Figure 7
 
Microsaccade peak velocity. Histogram represents mean (±SE) microsaccade peak velocity (degrees/second) during the four epochs (no ball; pre-bounce; post-bounce; response) across groups. Black bars = experts; gray bars = novices. *Significant differences between groups; †significant differences between epochs (P < 0.006).
Figure 7
 
Microsaccade peak velocity. Histogram represents mean (±SE) microsaccade peak velocity (degrees/second) during the four epochs (no ball; pre-bounce; post-bounce; response) across groups. Black bars = experts; gray bars = novices. *Significant differences between groups; †significant differences between epochs (P < 0.006).
Orientation of Microsaccades
The orientation of microsaccades is known to be influenced by shifts of covert visual attention. To study possible changes in the orientation of attention during the different epochs of our task, we analyzed the angular distribution of microsaccade directions during each epoch in each group (see Methods). Watson-Williams test in the experts group showed significant differences between no-ball and pre-bounce (F1,18 = 18.58, P = 0.000) and between pre-bounce and post-bounce (F1,18 = 27.28, P = 0.000) epochs (Fig. 8A). 
Figure 8
 
Microsaccade orientation. Distributions of preferred microsaccade directions (degrees/second) in a bidimensional space centered on the fixation point. Rose diagrams show the frequency distribution of the mean vectors subdivided into groups, experts (A) and novices (B), and epochs (no ball; pre-bounce; post-bounce; response). Each bar is 22.50° in width.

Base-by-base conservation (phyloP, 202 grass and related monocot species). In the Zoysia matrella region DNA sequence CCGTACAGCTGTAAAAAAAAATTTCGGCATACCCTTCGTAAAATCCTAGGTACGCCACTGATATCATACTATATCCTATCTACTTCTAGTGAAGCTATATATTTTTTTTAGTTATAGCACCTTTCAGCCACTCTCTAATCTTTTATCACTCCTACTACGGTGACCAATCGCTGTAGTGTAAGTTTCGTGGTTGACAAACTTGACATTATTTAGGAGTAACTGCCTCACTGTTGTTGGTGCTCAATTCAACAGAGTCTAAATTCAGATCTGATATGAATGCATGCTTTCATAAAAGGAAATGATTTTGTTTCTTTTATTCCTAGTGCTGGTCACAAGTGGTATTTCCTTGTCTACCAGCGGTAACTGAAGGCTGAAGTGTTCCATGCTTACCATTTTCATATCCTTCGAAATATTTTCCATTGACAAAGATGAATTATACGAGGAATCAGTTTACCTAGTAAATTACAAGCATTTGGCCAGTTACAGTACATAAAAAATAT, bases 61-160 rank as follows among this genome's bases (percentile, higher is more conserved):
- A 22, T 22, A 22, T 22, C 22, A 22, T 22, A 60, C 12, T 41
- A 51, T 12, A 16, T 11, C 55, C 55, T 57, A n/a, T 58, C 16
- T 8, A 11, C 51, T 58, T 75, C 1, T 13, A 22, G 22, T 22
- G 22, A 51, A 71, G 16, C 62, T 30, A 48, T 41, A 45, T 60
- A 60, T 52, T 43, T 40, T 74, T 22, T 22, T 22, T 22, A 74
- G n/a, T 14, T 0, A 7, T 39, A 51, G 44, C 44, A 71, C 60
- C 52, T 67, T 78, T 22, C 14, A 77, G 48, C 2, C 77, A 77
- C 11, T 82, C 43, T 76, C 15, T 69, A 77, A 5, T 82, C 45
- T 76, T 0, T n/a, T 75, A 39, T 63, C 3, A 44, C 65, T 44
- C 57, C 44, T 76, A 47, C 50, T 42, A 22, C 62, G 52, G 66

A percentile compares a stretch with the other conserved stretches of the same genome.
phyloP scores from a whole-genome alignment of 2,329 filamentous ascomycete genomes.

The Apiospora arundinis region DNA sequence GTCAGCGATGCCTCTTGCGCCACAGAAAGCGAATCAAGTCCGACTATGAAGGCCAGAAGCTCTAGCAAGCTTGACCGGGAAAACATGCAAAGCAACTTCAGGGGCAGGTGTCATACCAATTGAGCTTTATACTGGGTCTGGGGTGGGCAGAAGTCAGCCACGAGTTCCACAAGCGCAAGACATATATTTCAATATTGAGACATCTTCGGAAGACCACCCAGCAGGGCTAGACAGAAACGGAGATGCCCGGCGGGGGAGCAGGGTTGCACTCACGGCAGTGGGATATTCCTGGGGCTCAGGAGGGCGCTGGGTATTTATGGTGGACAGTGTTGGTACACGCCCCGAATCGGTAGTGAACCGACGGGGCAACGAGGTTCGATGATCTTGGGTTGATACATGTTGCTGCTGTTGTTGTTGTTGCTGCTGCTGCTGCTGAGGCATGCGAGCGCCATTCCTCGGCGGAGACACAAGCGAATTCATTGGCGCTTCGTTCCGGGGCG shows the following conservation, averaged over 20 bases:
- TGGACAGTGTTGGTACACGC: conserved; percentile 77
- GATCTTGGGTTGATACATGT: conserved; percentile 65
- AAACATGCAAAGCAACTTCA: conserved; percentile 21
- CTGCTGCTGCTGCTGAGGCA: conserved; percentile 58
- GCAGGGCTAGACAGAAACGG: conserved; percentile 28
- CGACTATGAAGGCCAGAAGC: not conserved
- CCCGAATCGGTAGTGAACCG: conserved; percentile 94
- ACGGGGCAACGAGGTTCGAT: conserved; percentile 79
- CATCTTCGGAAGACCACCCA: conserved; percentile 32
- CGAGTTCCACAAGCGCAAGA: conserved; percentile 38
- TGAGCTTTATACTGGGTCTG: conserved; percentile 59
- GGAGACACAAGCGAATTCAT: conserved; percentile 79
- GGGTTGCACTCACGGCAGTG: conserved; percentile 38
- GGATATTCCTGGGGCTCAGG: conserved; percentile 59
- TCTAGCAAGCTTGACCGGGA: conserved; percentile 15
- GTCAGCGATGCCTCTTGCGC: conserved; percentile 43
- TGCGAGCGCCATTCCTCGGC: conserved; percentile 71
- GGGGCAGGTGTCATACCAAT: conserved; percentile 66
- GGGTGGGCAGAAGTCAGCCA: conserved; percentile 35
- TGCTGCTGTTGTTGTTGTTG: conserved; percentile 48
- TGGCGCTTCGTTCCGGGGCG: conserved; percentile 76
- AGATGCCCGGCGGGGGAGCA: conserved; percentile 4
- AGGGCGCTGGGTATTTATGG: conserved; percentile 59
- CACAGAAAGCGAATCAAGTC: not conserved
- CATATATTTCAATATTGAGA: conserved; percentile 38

Figure 8
 
Microsaccade orientation. Distributions of preferred microsaccade directions (degrees/second) in a bidimensional space centered on the fixation point. Rose diagrams show the frequency distribution of the mean vectors subdivided into groups, experts (A) and novices (B), and epochs (no ball; pre-bounce; post-bounce; response). Each bar is 22.50° in width.
During the no-ball period, microsaccades were distributed over a wide angle in the upper and lower left quadrants of the visual field, whereas in the pre-bounce epoch, the directions were restricted to a narrower angle in the lower left quadrant (where the ball appeared). During post-bounce epoch, directions were oriented to the left, likely toward the ball–racket target, and, finally, in the response period, microsaccades were mainly directed toward the lower left quadrant. 
Also, novices reported significant differences between the no-ball and pre-bounce (F1,28 = 73.90, P = 0.000) epochs and between the pre-bounce and post-bounce (F1,28 = 35.09, P = 0.000) epochs (Fig. 8B). The pattern of orientations seemed the same as that for the experts. No differences were observed when post-bounce and response epochs, in both groups, were compared (P > 0.05) (Figs. 8A, 8B).